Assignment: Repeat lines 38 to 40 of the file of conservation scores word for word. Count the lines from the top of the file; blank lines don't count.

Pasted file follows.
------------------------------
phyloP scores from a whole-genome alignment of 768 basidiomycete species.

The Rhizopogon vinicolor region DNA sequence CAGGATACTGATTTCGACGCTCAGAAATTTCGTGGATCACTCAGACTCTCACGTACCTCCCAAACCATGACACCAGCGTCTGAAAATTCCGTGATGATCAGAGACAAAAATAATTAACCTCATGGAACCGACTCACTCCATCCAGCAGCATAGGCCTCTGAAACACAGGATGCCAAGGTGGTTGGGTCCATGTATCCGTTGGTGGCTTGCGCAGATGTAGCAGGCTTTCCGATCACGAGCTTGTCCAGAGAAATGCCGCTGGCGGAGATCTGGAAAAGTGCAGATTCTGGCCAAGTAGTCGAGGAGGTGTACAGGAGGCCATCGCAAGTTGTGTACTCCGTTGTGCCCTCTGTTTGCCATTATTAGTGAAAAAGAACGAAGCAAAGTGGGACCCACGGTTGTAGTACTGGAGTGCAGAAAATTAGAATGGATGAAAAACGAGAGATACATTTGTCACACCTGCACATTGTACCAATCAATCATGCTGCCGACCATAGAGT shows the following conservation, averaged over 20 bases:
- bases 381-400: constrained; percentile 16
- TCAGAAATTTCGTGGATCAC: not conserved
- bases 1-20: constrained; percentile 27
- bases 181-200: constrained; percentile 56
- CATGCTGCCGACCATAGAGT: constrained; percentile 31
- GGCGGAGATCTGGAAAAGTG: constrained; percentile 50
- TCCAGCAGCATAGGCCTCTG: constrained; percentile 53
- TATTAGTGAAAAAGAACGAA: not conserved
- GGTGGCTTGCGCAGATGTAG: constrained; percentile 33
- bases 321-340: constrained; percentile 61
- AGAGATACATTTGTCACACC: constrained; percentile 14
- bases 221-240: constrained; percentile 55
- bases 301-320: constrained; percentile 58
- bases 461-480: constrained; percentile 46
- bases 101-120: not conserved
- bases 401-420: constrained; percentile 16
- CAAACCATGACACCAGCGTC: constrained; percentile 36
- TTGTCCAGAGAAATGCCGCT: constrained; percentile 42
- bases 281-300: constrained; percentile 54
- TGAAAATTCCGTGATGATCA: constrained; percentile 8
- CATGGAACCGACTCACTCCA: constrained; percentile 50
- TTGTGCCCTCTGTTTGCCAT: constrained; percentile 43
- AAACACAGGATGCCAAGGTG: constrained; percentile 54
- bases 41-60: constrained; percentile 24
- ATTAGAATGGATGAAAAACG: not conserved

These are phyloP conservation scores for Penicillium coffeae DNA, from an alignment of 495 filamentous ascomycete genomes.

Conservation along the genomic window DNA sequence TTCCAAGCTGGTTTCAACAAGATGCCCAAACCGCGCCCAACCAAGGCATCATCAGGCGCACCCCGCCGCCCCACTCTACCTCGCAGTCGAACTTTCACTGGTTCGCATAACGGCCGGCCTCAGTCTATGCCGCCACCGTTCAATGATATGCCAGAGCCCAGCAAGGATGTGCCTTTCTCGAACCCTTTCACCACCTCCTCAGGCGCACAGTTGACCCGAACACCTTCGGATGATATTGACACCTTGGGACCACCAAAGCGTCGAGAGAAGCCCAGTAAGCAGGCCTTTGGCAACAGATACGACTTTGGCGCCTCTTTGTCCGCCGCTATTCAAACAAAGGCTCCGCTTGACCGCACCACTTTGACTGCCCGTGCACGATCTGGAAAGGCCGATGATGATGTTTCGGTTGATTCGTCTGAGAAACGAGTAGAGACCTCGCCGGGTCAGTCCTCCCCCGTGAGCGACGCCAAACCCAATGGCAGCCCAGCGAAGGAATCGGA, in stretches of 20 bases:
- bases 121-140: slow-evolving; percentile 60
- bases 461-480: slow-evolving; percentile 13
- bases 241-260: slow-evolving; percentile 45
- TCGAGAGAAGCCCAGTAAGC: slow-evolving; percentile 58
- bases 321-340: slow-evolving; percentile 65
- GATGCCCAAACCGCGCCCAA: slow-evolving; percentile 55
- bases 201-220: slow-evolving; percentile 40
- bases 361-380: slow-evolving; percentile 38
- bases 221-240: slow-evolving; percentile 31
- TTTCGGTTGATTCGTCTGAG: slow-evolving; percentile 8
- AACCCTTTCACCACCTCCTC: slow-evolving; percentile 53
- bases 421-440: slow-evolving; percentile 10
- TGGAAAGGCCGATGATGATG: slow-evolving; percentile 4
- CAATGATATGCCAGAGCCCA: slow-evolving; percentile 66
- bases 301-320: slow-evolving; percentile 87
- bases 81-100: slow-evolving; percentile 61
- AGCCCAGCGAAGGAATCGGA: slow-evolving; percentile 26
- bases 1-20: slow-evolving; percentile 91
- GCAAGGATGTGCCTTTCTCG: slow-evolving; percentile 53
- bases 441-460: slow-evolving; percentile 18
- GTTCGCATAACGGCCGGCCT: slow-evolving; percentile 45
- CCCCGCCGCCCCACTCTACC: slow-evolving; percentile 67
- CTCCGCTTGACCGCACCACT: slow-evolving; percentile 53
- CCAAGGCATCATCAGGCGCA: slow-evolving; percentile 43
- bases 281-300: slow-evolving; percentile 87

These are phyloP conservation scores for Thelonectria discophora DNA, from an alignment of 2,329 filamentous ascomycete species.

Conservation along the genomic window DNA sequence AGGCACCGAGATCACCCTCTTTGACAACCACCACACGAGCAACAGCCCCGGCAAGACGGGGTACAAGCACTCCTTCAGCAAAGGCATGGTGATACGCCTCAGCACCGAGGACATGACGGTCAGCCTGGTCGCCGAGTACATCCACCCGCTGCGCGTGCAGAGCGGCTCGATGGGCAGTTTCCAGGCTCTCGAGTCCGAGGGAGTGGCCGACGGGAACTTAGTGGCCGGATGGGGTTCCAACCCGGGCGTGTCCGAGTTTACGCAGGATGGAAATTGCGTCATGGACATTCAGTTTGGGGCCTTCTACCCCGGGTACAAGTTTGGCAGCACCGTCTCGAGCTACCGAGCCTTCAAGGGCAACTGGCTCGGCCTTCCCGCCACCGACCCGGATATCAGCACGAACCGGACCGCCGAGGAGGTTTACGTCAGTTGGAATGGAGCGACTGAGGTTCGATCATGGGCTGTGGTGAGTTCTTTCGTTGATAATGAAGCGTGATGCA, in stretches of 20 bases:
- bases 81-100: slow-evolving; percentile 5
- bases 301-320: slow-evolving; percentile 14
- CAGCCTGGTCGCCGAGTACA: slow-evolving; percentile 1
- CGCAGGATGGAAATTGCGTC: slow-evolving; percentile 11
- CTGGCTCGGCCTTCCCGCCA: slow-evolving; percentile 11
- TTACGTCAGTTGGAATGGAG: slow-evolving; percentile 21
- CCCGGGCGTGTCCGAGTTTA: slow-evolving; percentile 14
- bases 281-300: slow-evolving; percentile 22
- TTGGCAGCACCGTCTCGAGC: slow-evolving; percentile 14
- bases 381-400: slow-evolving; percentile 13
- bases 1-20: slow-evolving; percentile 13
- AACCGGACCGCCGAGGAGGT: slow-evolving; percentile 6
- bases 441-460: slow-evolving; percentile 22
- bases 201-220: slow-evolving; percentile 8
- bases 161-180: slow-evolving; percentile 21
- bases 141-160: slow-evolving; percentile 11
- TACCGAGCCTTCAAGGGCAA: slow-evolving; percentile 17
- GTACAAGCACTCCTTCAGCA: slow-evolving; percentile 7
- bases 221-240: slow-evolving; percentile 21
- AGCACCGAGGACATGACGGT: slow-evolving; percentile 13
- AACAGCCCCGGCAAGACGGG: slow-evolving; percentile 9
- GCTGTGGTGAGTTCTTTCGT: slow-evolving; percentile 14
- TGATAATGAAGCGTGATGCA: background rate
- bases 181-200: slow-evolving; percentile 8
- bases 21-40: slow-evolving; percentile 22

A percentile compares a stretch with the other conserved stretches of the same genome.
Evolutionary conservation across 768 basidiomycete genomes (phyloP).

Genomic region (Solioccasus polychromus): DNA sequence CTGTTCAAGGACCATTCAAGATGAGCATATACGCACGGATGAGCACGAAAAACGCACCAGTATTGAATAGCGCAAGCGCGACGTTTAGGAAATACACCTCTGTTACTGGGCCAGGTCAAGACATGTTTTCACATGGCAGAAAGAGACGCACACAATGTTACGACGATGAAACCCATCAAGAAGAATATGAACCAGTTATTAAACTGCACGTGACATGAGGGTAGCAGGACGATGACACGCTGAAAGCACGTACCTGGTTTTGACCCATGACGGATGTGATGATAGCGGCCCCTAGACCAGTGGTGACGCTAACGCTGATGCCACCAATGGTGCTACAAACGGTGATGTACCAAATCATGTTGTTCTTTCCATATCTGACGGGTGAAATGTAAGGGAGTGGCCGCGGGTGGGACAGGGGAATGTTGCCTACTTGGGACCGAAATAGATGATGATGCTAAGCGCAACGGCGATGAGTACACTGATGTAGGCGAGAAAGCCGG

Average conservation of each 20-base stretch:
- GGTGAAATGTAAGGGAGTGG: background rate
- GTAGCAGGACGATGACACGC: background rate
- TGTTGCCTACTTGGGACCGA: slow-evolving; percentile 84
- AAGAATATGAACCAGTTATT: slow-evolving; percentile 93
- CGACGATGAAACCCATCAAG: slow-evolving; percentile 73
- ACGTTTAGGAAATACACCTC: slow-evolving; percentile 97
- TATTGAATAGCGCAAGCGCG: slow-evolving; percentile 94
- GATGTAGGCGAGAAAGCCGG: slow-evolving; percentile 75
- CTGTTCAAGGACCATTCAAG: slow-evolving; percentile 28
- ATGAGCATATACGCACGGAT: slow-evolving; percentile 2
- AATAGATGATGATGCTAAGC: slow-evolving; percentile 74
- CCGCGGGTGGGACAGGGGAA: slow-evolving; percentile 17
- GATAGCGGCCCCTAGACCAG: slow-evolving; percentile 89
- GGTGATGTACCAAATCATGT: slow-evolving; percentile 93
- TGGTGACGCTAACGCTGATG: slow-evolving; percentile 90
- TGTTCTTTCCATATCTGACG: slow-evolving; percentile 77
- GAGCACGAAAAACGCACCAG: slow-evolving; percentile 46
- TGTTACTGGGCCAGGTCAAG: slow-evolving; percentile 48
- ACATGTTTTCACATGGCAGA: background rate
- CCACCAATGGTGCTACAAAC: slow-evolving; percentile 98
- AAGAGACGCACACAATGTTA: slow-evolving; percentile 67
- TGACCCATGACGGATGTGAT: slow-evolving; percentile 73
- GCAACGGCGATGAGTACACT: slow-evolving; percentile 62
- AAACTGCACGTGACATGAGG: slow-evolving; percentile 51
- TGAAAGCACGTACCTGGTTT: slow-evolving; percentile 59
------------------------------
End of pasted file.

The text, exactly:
- bases 221-240: slow-evolving; percentile 31
- TTTCGGTTGATTCGTCTGAG: slow-evolving; percentile 8
- AACCCTTTCACCACCTCCTC: slow-evolving; percentile 53